Galvin, NoahNarratorsecondary authorsome editionsconfirmed
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Dear Friend, I am writing to you because she said you listen and understand and didn't try to sleep with that person at that party even though you could have.
“Charlie, we accept the love we think we deserve.”
“Not everyone has a sob story, Charlie, and even if they do, it’s no excuse.”
And I thought that all those little kids are going to grow up someday. And all those little kids are going to do the things that we do. And they will all kiss someone someday. But for now, sledding is enough. I think it would be great if sledding were always enough, but it isn’t.
Because I guess we all forget sometimes. And I think that everyone is special in their own way. I really do.
The inside jokes weren’t jokes anymore. They had become stories. Nobody brought up the bad names or the bad times. And nobody felt sad as long as we could postpone tomorrow with more nostalgia.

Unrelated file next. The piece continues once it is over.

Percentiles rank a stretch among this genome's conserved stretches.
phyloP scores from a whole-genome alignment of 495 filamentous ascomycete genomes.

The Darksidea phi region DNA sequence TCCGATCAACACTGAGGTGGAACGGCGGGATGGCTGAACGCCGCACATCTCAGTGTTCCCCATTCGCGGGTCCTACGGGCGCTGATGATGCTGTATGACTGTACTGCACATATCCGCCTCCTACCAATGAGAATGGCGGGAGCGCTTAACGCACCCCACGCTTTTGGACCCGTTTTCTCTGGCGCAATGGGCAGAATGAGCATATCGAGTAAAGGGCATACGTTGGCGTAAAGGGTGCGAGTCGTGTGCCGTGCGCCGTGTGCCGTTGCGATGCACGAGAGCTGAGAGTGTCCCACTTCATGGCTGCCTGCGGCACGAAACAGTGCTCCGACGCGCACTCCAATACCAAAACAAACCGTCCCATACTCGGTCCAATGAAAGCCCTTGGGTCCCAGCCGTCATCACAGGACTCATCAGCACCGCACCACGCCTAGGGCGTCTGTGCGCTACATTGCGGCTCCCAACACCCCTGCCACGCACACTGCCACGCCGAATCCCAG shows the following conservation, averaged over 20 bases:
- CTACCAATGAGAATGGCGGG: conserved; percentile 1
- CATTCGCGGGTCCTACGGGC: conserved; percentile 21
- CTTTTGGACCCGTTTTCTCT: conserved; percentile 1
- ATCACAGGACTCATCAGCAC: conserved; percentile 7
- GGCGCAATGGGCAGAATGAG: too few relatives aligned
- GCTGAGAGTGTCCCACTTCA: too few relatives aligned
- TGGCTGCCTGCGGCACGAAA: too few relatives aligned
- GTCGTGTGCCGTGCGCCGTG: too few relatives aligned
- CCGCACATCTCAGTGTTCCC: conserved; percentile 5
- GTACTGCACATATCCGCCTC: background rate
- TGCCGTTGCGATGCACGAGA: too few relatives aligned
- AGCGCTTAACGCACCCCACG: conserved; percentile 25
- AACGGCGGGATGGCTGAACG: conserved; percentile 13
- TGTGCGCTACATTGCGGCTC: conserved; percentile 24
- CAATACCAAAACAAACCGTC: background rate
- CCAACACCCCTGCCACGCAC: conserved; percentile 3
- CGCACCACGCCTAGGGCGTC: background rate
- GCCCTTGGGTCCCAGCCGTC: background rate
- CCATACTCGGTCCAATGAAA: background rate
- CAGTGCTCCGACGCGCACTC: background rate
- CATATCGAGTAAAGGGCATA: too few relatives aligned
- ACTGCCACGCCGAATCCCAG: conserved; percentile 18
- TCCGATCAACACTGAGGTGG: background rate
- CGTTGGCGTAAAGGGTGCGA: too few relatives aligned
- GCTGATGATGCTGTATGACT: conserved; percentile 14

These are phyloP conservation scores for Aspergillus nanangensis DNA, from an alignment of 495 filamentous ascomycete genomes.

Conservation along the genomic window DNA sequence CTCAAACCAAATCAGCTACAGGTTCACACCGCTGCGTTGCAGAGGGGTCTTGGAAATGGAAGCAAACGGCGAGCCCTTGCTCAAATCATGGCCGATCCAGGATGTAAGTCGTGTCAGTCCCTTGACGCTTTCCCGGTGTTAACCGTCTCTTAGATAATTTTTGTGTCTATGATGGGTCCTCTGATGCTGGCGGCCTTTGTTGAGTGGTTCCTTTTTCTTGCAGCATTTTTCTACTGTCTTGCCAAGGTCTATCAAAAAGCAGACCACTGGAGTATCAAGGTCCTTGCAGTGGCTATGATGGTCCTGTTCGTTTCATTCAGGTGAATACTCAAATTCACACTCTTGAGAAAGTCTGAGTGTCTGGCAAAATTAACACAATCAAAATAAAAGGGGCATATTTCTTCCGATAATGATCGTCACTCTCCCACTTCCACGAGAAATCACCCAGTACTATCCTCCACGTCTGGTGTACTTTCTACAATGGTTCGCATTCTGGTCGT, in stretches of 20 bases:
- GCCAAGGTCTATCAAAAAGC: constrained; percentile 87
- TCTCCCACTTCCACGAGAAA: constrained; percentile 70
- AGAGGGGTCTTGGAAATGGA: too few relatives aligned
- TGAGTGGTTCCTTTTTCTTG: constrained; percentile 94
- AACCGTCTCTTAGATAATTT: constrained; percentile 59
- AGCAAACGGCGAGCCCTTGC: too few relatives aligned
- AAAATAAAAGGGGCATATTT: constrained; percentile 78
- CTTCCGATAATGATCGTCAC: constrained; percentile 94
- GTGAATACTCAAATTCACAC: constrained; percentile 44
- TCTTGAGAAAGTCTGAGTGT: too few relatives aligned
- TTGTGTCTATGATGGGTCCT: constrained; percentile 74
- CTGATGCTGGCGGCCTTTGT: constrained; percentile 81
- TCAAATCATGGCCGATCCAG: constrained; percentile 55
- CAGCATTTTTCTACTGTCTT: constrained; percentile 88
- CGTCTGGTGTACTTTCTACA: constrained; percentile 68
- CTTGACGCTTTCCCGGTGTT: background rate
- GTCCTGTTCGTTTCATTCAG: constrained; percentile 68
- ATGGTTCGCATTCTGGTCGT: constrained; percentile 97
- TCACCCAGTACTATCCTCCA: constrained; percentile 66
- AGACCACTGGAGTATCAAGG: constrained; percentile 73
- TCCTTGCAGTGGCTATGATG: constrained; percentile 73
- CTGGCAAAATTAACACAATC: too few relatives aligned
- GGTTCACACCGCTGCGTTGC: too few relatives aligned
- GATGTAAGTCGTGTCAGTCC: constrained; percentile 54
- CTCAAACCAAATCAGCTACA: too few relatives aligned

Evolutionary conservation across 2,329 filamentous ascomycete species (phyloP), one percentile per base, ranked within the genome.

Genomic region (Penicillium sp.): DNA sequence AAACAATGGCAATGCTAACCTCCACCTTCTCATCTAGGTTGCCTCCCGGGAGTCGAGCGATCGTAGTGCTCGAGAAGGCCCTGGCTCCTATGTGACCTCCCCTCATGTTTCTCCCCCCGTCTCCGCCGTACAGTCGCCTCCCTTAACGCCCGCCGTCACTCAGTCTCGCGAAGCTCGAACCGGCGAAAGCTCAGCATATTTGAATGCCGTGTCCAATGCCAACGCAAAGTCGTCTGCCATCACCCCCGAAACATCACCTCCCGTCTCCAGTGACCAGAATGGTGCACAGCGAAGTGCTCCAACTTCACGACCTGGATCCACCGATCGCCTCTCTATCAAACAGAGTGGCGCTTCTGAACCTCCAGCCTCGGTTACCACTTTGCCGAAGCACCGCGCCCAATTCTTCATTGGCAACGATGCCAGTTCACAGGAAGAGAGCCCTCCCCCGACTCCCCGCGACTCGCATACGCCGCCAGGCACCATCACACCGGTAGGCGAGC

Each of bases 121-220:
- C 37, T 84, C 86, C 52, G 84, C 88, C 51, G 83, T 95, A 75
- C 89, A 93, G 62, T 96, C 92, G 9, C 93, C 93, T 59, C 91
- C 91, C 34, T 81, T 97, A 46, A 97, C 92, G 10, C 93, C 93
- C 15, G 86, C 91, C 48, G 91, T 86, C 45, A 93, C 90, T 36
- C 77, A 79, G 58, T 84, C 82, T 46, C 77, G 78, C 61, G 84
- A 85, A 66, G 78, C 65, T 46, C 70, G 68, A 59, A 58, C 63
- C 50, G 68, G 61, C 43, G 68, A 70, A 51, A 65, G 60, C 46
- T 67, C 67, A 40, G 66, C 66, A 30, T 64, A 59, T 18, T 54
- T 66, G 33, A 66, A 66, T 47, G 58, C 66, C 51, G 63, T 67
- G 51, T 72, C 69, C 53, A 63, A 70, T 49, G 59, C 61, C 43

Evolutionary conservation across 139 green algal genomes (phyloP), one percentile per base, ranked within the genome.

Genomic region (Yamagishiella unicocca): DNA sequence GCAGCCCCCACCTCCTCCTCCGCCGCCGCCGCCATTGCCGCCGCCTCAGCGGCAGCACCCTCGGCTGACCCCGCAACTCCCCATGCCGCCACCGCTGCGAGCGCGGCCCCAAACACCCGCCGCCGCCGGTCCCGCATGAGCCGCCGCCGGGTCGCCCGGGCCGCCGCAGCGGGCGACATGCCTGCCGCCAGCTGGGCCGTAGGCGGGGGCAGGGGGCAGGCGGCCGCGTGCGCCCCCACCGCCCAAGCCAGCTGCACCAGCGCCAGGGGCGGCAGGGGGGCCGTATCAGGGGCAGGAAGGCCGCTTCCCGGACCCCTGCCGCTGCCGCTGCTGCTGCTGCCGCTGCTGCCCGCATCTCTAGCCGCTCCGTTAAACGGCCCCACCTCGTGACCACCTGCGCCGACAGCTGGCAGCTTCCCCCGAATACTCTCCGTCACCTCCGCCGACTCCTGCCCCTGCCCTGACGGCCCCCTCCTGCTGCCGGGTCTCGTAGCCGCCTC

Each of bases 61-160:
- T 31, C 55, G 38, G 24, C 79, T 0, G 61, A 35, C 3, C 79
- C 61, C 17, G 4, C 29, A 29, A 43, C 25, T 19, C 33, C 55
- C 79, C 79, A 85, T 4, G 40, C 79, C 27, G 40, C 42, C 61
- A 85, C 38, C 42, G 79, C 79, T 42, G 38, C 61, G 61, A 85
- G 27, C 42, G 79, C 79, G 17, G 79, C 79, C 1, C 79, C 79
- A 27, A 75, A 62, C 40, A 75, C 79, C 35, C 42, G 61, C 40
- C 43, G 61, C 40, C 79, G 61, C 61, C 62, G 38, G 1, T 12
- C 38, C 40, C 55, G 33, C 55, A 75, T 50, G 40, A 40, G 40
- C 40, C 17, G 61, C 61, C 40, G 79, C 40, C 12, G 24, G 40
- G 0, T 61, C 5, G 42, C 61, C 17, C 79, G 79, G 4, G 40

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Amazon.com Amazon.com Review (ISBN 0671027344, Paperback)

What is most notable about this funny, touching, memorable first novel from Stephen Chbosky is the resounding accuracy with which the author captures the voice of a boy teetering on the brink of adulthood. Charlie is a freshman. And while's he's not the biggest geek in the school, he is by no means popular. He's a wallflower--shy and introspective, and intelligent beyond his years, if not very savvy in the social arts. We learn about Charlie through the letters he writes to someone of undisclosed name, age, and gender, a stylistic technique that adds to the heart-wrenching earnestness saturating this teen's story. Charlie encounters the same struggles that many kids face in high school--how to make friends, the intensity of a crush, family tensions, a first relationship, exploring sexuality, experimenting with drugs--but he must also deal with his best friend's recent suicide. Charlie's letters take on the intimate feel of a journal as he shares his day-to-day thoughts and feelings: